Comments for My Muslim Hairdresser

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Produced by Shana Sheehy

Other pieces by Shana Sheehy

Summary: Hairdresser converts to Islam and discusses the dilemma of "covering up her moneymaker."
 

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Review of My Muslim Hairdresser

The piece is really simple – a good interview, well-recorded, introduced and obviously extremely well-edited. This young woman is really eloquent on the matter of wearing the headscarf – which is under hot debate in Europe – as well as hr view of her hairdresser profession. She couldn’t state her case with more directness, dignity and conviction. I was interested in knowing a little more context – how long has she been a Muslim – was it just reading about it that attracted her? But perhaps that doesn’t matter. We need to keep a voice like this one out there.

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Review of My Muslim Hairdresser

This is an interesting idea. It's a self-narrated story about a Muslim convert who cuts hair, but keeps her own hair covered. Self-narrated pieces, by their nature depend entirely on the strength of the subject. In this case, the speaker is not the most compelling. The piece suffers because of that, but it's still a slice of life that's worth hearing. I have a question though: The producer's intro is in the first-person so you are led to believe that this will be about the producer. But then the producer disappears and all you hear is the hairdresser. So why's the producer in there to begin with?

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Review of My Muslim Hairdresser

Women often judge a barber's sense of flair by what her hair looks like. OK, I'm a man and I don't know this for a fact. But this is what Shana Sheehy tells me in her essay "My Muslim Hairdresser" and I believe her. This is also the central premise of Sheehy's tale of Alice, her Alaskan hairdresser who converted to Islam before 9/11. Sheehy begins with a set-up: We hear her voice as she describes making the appointment and being told her regular hairdresser isn't available. Instead, she's been assigned to Alice, a hairdresser she hasn't met. As she waits at the salon, we hear sounds of footsteps and nascent chattering. Sheehy describes her first impression of Alice, including what she's wearing: "She was fully covered in loose fitting black clothes and she wore a pretty hair scarf that covered every strand of her presumably black hair." The rest of the piece is all Alice. We hear about her early curiosity with Islam, her struggles with covering up her "moneymaker" (that is, her hair), her decision to stop cutting men's hair (because she didn't want to shampoo their hair --- a violation of her interpretation of the Qur'an). The piece reaches its climax at just after 5 minutes when Alice says, "There's freedom to be able to wear a scarf ... When you see a Muslim woman, you are see a woman who is wanting you to deal with her mind, not her body." Unfortunately, there's another 40 seconds or so still to come. I would have ended with that quote and forced the listener to consider that truth.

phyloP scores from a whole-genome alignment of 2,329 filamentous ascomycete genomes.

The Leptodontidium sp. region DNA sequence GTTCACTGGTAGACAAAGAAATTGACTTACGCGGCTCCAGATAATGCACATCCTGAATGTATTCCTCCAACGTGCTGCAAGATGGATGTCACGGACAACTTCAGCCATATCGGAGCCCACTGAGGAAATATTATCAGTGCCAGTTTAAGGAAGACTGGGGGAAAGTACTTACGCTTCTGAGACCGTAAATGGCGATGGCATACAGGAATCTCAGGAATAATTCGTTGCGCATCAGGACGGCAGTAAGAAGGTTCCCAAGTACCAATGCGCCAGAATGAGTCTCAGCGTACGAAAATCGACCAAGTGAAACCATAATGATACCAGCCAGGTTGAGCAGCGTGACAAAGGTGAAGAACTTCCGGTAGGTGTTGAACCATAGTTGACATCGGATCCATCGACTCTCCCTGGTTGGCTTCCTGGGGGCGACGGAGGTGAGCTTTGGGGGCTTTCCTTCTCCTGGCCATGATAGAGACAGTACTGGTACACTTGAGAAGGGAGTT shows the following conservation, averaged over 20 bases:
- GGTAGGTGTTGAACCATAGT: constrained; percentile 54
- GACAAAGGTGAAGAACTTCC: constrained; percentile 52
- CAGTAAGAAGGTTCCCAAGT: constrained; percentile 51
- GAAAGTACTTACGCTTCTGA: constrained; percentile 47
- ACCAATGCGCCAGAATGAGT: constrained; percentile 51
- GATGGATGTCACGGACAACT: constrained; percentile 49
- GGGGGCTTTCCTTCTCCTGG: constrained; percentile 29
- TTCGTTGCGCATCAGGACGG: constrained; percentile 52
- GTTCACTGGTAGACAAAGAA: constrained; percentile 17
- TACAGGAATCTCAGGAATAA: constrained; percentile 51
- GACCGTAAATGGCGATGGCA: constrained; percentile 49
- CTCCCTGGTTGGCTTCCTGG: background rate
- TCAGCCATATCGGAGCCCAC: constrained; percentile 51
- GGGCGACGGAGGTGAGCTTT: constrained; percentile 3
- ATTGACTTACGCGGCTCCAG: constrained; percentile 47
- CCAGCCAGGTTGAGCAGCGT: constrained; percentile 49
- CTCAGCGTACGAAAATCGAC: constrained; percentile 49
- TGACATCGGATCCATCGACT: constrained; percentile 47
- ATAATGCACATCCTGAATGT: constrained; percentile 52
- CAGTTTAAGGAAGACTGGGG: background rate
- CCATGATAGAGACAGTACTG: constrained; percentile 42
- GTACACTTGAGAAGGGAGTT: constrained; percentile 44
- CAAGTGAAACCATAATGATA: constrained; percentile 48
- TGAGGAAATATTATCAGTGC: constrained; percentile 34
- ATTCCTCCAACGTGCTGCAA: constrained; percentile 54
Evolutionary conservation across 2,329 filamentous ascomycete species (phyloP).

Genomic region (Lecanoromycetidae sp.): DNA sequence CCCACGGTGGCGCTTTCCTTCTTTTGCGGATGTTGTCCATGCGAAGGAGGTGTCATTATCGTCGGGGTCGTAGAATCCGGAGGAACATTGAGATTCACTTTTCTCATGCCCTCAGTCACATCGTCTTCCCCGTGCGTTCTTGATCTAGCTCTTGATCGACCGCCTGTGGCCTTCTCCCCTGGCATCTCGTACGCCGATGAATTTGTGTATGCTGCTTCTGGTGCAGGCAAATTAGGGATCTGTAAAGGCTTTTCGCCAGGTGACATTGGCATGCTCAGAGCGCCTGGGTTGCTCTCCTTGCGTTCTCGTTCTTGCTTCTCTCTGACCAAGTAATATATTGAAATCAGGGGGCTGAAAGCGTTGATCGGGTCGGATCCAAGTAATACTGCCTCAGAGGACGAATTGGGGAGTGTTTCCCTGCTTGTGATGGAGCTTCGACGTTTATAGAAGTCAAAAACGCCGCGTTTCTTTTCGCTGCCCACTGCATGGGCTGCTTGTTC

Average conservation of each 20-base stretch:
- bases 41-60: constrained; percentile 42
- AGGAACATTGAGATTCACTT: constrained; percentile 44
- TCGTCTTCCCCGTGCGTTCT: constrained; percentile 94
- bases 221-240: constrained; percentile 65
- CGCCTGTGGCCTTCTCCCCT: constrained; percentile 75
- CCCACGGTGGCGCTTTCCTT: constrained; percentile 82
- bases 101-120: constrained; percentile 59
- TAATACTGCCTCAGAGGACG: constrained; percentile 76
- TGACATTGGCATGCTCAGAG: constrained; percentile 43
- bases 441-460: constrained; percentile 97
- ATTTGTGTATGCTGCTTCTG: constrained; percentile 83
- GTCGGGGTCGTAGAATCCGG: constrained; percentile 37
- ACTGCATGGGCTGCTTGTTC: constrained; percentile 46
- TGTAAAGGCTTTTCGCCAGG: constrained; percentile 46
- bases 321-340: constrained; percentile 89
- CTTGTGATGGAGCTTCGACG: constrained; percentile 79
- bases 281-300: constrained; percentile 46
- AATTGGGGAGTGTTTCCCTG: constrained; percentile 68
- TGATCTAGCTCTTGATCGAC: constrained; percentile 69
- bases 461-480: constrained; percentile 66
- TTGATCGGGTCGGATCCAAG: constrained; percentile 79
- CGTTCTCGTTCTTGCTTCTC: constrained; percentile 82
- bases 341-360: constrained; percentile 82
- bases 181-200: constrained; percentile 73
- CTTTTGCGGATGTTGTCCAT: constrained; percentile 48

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Review of My Muslim Hairdresser

A beauty shop and a place of worship have a lot in common - usually one comes out of both of these places feeling like a new person. Shana Sheehy introduces listeners to her Muslim hairdresser who tells about her conversion to the Muslim faith, difficulties encountered, and how she handled them. Listeners will hear the sounds of the beauty shop in the background: the snipping of the scissors, the running of the water. They will feel like they are sitting in the chair next to these two women, eavesdropping. I would like to hear it in a newsmagazine setting - morning or afternoon. Interesting take.

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Review of My Muslim Hairdresser

The piece presents a unique example of how adjustments are made by people who convert to another religion. Alice's converting to Islam brought forth a few challenges in her profession, but, in her own words, she tells us how she was able to meet the demands of both.